End of Year, No Christmas Cheer

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End of Year, No Christmas Cheer.

In 1983 the then Tory Government of the sainted Margaret Thatcher discussed the managed decline of the City of Liverpool at Cabinet level. Despite the fact that their plans were never pursued, it is unbelievable to think that a British Government would plunge the depths of political depravity in this manner, but it is a matter of recorded history that this nuclear option was considered by the very people who were elected to look after our interests.

In 2013 that same perverse view of Liverpool is manifest within the Tory Government of David Cameron, and Thatcher’s dream is beginning to be realised.

As Glenda Jackson MP infamously said, as a child growing up in post-war Britain she was taught that selfishness; greed and a fundamental lack of common decency, “were vices”. Thatcherism sought to turn those same vices into virtues.

On Wednesday in the House of Commons, her legacy was cemented a little further as the Secretary of State for Communities and Local Government (Eric Pickles) was asked to answer an Urgent Question in regard to next round of local government spending.

He didn’t do it. Instead he left it to the Junior Minister to flex his muscles.

Unsurprisingly, (but nonetheless shocking), Liverpool City Council was hit hardest. Cuts totalling 52% of the budget it received in 2010 were announced with arrogant indecency by the Minister, Brandon Lewis. The latest cut of 5.5% will have a devastating effect on a city that is working tirelessly to pull itself up by its own economic bootstraps.

Liverpool is not asking for handouts (all cities get a funding allocation), but instead is simply asking for a fair local government settlement that doesn’t disproportionately hit one of the most deprived areas in the country.

Not only is our cut the biggest of any city, but some areas (38 in total) will either receive a flat settlement, or indeed, an increase in funding. How can that be fair? What happened to the Chancellor’s claim that he wouldn’t balance the budget on the backs of those in most need? What happened to the government mantra that “we‘re all in this together”?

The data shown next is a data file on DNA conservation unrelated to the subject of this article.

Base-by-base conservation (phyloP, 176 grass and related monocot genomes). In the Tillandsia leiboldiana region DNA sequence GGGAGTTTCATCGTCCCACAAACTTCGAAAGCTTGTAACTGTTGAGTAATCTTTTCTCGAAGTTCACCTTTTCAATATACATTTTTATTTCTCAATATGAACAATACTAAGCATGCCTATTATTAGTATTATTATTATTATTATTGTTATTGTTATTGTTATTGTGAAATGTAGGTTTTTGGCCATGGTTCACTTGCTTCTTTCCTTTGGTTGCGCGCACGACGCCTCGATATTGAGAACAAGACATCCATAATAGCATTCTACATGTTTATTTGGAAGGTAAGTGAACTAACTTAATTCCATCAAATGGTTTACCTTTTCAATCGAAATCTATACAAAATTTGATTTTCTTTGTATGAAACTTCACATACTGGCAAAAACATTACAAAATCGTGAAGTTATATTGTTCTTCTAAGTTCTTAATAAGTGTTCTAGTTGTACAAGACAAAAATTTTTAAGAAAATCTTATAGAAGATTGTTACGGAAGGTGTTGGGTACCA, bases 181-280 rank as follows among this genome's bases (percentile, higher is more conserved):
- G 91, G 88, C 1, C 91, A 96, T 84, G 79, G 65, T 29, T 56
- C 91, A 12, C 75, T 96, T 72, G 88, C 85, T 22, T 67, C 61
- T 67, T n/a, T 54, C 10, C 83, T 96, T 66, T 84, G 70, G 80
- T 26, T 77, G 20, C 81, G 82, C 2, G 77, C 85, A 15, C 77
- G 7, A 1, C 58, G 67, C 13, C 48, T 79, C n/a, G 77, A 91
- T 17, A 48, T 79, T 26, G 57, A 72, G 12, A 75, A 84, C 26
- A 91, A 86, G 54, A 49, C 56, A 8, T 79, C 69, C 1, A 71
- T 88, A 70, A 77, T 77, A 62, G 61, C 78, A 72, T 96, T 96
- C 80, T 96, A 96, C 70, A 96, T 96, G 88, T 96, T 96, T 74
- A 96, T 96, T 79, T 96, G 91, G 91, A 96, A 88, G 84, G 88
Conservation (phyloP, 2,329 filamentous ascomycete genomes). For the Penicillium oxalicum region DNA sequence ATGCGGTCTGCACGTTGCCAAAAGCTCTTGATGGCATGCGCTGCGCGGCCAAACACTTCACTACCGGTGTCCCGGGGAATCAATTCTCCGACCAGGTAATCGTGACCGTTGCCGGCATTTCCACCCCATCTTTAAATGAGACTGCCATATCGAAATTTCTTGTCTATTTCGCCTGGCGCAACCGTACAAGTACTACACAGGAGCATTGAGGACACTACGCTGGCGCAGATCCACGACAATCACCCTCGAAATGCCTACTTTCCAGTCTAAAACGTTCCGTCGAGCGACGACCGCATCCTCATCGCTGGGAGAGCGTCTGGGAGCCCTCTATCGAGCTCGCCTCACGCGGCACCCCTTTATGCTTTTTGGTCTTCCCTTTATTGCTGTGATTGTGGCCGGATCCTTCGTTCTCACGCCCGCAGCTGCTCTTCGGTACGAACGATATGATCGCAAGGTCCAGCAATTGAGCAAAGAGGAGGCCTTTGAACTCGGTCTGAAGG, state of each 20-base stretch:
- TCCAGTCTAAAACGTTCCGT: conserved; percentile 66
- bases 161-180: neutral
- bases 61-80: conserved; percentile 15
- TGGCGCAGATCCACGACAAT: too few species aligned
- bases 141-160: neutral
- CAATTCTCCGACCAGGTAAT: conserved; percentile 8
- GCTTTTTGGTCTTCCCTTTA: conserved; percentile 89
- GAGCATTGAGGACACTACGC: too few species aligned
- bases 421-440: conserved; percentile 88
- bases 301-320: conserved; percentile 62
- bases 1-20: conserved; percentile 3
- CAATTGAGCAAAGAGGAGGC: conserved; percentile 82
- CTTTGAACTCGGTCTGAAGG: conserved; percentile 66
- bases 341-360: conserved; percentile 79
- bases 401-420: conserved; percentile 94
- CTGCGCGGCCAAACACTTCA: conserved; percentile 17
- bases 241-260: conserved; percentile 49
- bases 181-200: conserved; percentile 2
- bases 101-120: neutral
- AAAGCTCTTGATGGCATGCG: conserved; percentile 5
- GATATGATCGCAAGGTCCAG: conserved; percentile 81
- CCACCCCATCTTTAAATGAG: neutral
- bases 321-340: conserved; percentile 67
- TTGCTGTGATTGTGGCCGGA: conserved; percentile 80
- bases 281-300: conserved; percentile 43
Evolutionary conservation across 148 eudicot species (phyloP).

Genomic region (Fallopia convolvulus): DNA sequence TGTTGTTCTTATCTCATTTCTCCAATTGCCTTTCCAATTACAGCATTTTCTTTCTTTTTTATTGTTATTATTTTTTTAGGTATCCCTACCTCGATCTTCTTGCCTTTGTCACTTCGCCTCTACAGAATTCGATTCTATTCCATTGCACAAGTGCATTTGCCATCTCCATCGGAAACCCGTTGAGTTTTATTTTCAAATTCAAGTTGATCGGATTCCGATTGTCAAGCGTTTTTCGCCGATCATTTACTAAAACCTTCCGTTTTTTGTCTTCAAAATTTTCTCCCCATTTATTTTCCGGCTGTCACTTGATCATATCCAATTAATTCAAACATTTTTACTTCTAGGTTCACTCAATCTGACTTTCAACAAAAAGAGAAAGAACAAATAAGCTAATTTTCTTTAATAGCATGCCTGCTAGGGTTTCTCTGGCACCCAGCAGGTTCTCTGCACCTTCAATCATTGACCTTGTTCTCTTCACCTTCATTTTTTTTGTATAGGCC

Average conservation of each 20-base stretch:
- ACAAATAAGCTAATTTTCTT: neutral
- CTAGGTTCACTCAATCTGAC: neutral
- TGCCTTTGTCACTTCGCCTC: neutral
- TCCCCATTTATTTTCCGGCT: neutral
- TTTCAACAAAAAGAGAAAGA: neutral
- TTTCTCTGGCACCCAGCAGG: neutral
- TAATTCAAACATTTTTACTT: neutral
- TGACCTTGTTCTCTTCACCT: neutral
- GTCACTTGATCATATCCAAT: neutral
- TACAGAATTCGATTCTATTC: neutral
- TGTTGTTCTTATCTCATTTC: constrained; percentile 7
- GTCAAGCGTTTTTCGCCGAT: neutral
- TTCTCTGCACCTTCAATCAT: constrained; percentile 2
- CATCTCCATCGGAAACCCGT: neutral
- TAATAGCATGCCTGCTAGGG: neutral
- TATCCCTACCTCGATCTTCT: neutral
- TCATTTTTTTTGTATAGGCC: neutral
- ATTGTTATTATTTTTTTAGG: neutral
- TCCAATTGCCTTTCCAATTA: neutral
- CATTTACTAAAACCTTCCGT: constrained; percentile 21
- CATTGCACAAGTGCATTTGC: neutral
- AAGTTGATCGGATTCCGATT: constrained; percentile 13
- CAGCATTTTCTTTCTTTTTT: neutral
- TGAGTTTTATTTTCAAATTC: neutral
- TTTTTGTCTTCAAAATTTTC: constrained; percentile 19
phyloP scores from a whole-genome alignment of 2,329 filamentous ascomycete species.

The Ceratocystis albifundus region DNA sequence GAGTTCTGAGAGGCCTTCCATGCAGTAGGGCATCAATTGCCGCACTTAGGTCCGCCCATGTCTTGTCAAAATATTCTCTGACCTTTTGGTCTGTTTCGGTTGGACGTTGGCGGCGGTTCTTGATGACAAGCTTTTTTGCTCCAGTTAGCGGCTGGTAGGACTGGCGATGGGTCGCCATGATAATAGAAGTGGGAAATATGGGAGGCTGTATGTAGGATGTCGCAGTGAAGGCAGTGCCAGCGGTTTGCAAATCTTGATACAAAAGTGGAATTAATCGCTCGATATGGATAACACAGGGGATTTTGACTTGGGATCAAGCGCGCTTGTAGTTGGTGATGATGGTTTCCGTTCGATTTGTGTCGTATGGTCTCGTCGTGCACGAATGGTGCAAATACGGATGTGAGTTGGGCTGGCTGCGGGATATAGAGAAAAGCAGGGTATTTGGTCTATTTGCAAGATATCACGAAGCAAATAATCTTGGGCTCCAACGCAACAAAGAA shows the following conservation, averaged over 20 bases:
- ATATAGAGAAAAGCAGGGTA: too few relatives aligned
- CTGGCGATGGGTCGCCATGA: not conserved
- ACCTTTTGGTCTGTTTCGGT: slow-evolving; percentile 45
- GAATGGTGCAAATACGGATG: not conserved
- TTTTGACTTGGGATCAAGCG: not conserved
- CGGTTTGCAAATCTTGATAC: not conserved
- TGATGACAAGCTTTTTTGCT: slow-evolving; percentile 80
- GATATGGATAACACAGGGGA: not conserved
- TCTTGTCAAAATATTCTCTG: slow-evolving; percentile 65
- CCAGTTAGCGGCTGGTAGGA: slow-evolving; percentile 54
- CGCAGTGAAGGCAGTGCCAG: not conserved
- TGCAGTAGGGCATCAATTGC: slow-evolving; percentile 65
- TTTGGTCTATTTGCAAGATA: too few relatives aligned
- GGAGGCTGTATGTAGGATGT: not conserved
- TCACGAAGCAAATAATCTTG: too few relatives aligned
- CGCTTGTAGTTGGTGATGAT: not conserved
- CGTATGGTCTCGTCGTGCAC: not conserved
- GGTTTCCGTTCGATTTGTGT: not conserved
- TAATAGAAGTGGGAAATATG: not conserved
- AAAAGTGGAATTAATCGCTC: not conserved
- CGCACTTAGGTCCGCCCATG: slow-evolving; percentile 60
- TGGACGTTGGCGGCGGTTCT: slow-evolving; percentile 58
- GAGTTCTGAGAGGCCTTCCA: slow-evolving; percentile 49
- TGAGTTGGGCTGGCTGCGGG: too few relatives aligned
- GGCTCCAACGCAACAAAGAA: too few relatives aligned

The reality on Merseyside is, as Andy Burnham eloquently put it yesterday, “The Government is tearing up the social fabric of England’s most deprived city. This is a city in which people struggle to feed their kids and to make ends meet. Council services are utterly crucial in helping people to cope. The Government do not understand, or they do not care, and they just rip up the fabric of an entire city. It is disgraceful”.

Thatcherism was a scourge that led to the devastation of huge swathes of working class areas up and down the country, but hit Liverpool harder than most. It has taken decades to shake off the impact of those right-wing destructive policies, only for a Tory-led Coalition to clobber us again.

So hell-bent on shoring up rural support in Tory shires – the blue and yellow Tories discarded previously recognised indices of multiple deprivation that provided a safeguard that delivered additional support for areas of greatest need.

Instead they have transferred the majority of the current round of cuts (as they have previously done) onto the shoulders of areas that can least afford reductions. As Hilary Benn said, “Tough times do indeed require tough decisions, but this Government, as they have shown time and again, from the bedroom tax to the top rate of tax and local government funding, take most from those who have least. That is unfair and unjust”.